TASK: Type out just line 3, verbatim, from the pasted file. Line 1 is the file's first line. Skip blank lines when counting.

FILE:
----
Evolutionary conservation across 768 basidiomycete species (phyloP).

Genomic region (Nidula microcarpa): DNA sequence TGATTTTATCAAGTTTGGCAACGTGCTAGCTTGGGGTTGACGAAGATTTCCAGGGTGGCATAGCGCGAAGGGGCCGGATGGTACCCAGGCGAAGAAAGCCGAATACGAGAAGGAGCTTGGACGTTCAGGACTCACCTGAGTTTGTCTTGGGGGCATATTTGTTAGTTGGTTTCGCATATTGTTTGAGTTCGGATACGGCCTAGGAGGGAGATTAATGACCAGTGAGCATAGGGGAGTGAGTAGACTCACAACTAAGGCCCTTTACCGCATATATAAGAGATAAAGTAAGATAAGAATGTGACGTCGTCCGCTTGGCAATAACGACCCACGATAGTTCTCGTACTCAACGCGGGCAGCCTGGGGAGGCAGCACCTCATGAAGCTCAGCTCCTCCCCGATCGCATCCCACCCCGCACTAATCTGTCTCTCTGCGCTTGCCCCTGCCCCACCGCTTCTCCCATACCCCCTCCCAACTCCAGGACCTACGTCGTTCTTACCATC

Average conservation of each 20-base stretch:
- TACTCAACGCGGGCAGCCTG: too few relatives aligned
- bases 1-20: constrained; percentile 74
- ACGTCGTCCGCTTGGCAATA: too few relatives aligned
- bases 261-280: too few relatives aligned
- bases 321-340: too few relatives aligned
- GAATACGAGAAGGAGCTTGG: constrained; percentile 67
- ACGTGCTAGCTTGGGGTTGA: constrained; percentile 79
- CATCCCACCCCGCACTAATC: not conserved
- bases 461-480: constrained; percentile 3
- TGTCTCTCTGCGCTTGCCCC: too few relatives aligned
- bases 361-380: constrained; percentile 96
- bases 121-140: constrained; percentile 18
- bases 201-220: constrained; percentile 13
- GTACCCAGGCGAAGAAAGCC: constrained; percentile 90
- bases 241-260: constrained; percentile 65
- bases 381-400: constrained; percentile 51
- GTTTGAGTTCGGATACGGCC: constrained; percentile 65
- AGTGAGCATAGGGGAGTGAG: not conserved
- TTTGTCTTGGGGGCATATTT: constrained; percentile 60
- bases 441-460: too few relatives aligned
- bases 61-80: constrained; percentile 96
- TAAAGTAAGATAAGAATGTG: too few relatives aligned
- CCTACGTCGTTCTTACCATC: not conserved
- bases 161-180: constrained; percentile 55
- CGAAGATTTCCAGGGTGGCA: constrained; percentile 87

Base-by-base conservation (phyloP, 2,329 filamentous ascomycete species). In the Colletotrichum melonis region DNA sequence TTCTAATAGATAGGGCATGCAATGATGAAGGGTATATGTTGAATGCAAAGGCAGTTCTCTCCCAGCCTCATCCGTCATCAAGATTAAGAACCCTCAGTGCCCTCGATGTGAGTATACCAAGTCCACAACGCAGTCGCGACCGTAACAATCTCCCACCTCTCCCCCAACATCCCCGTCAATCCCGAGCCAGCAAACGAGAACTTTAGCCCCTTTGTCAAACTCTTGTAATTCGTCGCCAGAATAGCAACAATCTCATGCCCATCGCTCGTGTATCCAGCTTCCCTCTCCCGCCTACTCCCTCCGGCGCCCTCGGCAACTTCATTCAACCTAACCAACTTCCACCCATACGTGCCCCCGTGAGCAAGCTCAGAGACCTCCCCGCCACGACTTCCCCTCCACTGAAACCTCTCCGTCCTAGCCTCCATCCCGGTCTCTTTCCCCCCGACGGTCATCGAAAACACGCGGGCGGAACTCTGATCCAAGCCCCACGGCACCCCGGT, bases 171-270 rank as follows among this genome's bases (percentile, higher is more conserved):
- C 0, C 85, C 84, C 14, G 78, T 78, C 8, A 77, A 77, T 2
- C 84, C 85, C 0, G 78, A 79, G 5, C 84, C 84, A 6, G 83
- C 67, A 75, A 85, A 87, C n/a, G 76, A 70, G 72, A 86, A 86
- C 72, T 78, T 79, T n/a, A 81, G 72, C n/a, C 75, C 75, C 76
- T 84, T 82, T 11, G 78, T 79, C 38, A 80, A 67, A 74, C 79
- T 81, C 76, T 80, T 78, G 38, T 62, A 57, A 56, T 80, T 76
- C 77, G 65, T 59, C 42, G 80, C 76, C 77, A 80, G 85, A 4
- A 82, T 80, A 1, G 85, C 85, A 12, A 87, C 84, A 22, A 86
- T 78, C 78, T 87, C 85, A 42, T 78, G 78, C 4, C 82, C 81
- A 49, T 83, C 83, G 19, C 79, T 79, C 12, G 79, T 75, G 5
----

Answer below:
Average conservation of each 20-base stretch: